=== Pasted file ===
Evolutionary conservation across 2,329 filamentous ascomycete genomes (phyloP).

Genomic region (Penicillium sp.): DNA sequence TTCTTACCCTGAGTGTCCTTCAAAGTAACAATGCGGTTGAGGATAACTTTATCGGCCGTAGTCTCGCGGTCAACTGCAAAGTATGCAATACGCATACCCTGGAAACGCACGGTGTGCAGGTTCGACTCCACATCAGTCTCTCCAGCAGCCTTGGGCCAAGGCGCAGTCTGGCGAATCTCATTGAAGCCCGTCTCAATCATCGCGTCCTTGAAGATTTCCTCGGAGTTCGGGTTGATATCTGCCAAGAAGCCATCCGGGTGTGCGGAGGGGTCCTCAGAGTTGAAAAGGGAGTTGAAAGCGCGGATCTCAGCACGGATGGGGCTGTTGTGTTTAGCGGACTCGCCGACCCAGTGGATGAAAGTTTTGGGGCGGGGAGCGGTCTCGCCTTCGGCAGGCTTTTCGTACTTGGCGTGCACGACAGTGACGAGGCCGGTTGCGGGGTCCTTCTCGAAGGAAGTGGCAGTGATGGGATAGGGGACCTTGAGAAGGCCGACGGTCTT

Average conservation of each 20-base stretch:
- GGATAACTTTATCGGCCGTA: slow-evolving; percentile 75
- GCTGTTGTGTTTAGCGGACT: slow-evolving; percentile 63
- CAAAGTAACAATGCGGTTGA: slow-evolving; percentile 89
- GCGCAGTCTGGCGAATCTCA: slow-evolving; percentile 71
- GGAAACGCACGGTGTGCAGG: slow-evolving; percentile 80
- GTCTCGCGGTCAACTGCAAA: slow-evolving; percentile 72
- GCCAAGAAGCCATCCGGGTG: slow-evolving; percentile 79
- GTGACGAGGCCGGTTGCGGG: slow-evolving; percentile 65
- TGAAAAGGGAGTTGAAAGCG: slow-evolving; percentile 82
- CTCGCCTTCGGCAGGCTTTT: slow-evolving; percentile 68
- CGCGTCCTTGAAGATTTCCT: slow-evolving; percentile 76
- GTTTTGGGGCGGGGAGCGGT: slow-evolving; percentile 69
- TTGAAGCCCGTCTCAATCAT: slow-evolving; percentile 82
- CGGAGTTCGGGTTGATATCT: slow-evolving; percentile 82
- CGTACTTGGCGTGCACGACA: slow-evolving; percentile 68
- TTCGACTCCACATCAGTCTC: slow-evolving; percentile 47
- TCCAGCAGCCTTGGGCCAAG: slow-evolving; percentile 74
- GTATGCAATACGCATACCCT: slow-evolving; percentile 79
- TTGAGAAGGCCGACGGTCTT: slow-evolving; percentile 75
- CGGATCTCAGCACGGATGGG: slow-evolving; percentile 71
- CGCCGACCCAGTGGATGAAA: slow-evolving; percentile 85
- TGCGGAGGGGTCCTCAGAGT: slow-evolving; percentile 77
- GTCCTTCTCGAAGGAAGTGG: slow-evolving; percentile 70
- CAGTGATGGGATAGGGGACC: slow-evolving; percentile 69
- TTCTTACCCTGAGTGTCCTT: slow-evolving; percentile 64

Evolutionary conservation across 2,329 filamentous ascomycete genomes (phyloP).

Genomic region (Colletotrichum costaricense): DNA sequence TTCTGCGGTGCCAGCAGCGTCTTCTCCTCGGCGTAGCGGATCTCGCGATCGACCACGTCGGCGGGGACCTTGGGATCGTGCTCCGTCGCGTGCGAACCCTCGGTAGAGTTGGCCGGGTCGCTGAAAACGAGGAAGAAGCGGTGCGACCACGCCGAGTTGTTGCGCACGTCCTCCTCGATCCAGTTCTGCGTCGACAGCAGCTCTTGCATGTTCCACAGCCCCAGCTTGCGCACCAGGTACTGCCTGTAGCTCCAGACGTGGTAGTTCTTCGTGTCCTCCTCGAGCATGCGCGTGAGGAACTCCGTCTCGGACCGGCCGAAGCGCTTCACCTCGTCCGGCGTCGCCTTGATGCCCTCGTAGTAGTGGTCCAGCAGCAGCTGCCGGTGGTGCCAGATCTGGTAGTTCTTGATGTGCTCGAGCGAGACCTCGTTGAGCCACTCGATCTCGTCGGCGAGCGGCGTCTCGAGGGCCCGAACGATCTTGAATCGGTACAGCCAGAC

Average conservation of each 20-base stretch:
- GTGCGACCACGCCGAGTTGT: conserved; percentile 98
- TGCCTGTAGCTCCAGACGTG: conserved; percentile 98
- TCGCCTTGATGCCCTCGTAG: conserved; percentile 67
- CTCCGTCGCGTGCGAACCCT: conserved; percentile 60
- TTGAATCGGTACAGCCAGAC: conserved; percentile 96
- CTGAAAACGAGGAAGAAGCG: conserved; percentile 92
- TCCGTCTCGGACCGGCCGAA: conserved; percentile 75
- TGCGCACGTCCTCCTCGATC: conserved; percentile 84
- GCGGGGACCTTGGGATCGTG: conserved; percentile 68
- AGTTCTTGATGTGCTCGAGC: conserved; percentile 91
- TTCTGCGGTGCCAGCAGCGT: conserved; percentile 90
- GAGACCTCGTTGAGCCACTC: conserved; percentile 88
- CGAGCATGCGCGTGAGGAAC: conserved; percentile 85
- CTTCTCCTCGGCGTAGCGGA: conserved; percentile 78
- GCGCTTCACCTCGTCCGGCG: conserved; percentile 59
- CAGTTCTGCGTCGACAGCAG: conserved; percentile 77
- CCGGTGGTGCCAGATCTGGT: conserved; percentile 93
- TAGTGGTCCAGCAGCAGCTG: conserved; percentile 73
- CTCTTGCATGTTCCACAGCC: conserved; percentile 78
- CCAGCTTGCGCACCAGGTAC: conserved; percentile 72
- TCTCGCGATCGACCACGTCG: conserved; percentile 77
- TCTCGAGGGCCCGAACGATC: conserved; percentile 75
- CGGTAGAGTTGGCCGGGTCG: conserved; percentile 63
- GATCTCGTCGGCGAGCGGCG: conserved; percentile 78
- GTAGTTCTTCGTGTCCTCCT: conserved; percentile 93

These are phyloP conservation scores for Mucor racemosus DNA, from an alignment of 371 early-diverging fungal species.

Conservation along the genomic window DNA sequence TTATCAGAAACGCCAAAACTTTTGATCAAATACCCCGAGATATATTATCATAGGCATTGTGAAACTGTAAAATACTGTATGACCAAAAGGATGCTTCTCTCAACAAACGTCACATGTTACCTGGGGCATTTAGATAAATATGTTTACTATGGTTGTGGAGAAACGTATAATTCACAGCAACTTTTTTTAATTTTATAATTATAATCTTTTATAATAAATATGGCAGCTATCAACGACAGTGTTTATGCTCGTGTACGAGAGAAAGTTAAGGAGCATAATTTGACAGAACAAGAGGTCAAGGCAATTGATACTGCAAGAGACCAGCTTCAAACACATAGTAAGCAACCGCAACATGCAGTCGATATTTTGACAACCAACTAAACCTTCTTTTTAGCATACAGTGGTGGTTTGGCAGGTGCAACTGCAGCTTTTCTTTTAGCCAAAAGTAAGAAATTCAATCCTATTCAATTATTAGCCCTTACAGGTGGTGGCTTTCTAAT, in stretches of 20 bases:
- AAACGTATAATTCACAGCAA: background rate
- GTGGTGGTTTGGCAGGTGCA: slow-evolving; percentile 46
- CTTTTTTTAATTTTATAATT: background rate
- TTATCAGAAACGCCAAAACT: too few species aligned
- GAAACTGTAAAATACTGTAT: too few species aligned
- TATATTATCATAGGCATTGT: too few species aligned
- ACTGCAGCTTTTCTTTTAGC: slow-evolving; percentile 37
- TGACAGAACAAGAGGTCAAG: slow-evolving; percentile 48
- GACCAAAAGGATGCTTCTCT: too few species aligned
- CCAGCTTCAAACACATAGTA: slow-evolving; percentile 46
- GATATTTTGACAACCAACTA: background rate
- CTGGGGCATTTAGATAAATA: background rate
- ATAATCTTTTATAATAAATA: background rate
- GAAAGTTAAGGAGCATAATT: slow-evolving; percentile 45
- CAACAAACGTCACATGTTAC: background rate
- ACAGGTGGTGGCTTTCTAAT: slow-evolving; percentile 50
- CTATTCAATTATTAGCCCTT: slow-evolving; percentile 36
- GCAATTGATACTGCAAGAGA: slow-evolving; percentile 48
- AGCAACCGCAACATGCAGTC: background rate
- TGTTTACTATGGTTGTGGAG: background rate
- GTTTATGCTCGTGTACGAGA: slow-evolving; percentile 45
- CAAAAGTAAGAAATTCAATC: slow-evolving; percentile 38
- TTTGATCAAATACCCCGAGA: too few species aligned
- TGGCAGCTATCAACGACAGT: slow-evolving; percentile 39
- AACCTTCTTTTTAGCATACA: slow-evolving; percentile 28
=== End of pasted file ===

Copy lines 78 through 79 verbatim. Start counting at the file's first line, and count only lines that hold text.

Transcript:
- TGTTTACTATGGTTGTGGAG: background rate
- GTTTATGCTCGTGTACGAGA: slow-evolving; percentile 45